Social distancing is an established control action that is aimed to stop or slow down the spread of a contagious disease, such as COVID-19. The primary goal of social distancing is to reduce the probability of contact between persons carrying the SARS-CoV-2 virus (or any other infection), and others who are not infected, so as to lessen disease transmission, morbidity, and ultimately, mortality.
Social distancing means deliberately increasing the physical space between people so as to avoid the spread of a contagious disease. Staying at least 6 feet away from other people can reduce your risk of catching COVID-19. Aside from staying at least 6 feet away from other people, you should also avoid mass gatherings, avoid visiting loved ones, postpone travel plans, and work from home if possible.
Who and How You Should Self-Quarantine
First things first, let us examine the difference between self-quarantine and isolation.
- Self-quarantine is used to separate and restrict the movement of healthy persons who may have been exposed to COVID-19 to see if they become sick. These people may have been exposed to COVID-19 without knowing it, or they may have the disease but don’t exhibit symptoms. Quarantine can help limit the spread of COVID-19.
- Isolation is used to separate those who have been infected with COVID-19 from those who are healthy. Isolation restricts the movement of sick people to help stop the spread of the virus. For instance, hospitals now have isolation areas for patients with COVID-19.
Who Should Self-Quarantine?
Initially, health experts were advising those who have travelled to countries with high number of COVID-19 cases to self-quarantine upon their return.
However, the Centers for Disease Control and Prevention (CDC) also recommends that individuals should self-quarantine for medium- and high-risk exposure –this means those who have been in close contact with a person known to have COVID-19, or have had limited contact with an infected person for a short period of time.
People over the age of 60 and people with underlying medical conditions, such as high blood pressure and diabetes, should self-quarantine particularly if a coronavirus outbreak occurs in their community. This is because the elderly are at a higher risk of contracting the virus.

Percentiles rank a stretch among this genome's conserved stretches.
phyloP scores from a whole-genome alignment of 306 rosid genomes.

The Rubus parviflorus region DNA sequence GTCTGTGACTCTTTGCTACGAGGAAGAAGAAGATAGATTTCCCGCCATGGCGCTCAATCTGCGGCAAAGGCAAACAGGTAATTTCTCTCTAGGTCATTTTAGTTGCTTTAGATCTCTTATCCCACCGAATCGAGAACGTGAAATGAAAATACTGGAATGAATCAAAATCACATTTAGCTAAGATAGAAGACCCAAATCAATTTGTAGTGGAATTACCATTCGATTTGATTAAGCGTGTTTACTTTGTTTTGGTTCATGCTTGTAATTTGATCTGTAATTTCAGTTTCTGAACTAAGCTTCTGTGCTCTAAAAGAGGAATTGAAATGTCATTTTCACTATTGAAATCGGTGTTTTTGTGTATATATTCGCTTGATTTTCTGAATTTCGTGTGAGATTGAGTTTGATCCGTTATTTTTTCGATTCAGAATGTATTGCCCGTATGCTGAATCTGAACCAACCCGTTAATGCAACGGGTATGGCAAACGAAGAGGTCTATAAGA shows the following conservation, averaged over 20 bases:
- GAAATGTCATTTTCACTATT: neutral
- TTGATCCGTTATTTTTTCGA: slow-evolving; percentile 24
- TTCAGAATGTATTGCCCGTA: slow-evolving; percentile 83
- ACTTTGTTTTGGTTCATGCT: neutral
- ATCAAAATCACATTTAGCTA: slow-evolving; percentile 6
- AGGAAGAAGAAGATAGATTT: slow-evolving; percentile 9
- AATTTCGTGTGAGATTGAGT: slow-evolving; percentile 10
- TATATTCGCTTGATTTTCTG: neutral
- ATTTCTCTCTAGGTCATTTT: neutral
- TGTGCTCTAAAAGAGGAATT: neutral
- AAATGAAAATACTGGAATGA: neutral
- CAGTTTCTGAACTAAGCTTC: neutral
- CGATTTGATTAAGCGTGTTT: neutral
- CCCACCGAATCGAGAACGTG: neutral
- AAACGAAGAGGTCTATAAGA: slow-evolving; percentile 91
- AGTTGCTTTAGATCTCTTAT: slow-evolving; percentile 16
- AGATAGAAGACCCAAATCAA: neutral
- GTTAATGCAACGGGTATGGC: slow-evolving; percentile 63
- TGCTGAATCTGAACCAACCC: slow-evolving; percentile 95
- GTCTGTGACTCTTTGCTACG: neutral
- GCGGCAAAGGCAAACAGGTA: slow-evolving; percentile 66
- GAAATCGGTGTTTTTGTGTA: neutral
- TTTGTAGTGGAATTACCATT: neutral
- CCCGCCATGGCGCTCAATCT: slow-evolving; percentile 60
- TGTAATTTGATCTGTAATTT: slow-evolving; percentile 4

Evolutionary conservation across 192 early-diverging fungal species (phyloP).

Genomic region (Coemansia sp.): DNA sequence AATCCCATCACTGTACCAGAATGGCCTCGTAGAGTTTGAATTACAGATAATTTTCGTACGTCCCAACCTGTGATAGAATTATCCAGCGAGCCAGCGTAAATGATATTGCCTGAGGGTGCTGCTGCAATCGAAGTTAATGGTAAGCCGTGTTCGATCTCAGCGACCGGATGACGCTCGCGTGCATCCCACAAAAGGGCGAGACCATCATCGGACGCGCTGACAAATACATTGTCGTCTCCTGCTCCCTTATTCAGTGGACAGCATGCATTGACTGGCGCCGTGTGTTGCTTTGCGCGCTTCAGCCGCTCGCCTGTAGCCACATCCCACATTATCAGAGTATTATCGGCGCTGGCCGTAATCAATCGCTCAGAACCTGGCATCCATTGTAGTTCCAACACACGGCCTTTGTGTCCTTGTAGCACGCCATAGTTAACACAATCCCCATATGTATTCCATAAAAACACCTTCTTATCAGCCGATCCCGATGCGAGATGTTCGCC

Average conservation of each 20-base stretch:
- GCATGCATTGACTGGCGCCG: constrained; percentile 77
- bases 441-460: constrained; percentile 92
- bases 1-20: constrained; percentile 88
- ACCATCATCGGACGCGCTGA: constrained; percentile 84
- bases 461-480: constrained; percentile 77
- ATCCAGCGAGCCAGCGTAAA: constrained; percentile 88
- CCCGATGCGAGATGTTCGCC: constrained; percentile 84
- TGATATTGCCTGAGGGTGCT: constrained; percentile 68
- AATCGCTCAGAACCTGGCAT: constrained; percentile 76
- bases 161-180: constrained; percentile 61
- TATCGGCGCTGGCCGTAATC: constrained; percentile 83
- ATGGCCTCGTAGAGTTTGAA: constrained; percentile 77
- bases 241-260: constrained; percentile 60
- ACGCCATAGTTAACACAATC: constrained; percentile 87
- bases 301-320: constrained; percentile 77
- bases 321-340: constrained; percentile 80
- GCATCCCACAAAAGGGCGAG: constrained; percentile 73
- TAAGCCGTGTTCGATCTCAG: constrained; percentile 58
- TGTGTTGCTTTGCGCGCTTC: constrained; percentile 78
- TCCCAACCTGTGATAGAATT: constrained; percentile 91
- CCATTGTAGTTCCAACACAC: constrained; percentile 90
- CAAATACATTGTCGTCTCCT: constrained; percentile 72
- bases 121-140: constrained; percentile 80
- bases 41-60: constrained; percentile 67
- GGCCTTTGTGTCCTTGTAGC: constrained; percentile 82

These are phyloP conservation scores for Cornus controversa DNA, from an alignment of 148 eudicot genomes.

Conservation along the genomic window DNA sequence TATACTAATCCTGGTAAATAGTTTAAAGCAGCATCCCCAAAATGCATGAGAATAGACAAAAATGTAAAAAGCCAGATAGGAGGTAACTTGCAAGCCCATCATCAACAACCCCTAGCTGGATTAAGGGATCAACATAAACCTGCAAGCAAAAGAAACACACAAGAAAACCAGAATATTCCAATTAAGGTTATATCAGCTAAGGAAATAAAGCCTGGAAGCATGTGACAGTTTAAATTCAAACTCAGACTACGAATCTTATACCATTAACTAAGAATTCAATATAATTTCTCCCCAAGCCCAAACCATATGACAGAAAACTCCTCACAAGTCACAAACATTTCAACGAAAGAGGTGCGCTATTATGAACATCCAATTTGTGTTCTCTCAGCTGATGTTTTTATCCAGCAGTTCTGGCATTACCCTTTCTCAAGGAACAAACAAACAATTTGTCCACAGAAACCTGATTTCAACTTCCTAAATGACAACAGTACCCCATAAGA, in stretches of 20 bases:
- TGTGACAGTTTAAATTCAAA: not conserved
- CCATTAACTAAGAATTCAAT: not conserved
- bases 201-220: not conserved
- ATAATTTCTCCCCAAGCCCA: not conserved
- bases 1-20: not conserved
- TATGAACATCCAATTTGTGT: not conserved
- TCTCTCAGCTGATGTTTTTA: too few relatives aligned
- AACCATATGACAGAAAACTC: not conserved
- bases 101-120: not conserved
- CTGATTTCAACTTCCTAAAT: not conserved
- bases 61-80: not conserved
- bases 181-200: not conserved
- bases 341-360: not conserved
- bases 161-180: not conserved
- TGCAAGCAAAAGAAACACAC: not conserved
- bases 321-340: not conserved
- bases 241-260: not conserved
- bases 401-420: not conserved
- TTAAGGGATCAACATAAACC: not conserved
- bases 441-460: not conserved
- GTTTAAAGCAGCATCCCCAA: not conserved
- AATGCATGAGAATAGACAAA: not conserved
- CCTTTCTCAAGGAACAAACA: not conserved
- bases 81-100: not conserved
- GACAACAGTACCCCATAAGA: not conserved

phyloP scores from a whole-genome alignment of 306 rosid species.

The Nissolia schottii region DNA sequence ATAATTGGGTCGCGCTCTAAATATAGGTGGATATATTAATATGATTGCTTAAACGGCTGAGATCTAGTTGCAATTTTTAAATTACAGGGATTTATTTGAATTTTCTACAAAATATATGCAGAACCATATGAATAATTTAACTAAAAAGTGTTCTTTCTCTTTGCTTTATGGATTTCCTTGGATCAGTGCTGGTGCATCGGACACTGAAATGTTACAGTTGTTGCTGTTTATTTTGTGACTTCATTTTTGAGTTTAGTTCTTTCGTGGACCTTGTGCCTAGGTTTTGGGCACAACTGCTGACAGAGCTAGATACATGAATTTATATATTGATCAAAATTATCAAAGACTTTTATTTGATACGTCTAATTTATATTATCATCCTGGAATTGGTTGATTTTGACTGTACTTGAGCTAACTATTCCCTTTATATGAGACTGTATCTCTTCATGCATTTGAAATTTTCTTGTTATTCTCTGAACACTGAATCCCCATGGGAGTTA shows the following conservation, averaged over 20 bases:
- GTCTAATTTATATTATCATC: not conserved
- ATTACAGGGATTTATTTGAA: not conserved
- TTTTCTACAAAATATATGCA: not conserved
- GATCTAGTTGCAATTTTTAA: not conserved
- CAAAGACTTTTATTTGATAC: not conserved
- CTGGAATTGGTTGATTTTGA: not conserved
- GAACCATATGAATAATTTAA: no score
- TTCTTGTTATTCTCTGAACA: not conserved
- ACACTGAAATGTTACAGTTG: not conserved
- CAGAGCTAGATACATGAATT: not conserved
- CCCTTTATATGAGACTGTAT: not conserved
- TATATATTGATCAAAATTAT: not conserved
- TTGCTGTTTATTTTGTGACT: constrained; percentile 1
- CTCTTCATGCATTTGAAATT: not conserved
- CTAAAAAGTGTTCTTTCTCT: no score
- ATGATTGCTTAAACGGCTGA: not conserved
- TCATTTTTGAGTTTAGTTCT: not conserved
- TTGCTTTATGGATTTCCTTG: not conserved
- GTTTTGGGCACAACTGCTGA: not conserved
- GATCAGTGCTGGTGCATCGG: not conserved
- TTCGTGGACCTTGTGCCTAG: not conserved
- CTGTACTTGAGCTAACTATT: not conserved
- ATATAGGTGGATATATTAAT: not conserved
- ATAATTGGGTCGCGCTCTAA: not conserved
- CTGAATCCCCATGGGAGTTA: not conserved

If you are not sick and haven’t been exposed to coronavirus, you aren’t legally required to self-quarantine; unless mandated by government officials. However, self-quarantine is recommended as a way to flatten the curve – a term that is used to describe isolation measures that keep coronavirus cases low.
How Long Should You Self-Quarantine?
Health officials self-quarantining for 14 days. According to the Centers for Disease Control and Prevention (CDC), if individuals do not exhibit symptoms of illness after two weeks, they should be okay to conclude the self-quarantine period and return to their daily routines as normal. However, with more and more countries opting to implement stay-at-home measures, most people will find themselves required to quarantine.
Aside from self-quarantining for 14 days, you should also be prepared to:
- Ban visitors who don’t have an essential need to be in your home.
- Clean all commonly used and touched surfaces every day, including tabletops, bathroom fixtures, doorknobs, keyboards, phones, counters, etc.
- Avoid sharing household items, including drinking glasses, eating utensils, towels, bedding, and other items.
The Bottom Line
While there isn’t a cure for COVID-19 yet, there are several health measures that you can take to protect yourself and your loved ones, while helping prevent the spread of the virus. These health measures include proper handwashing, social distancing, and self-quarantining – all of which may sound simple but it does have a significant impact.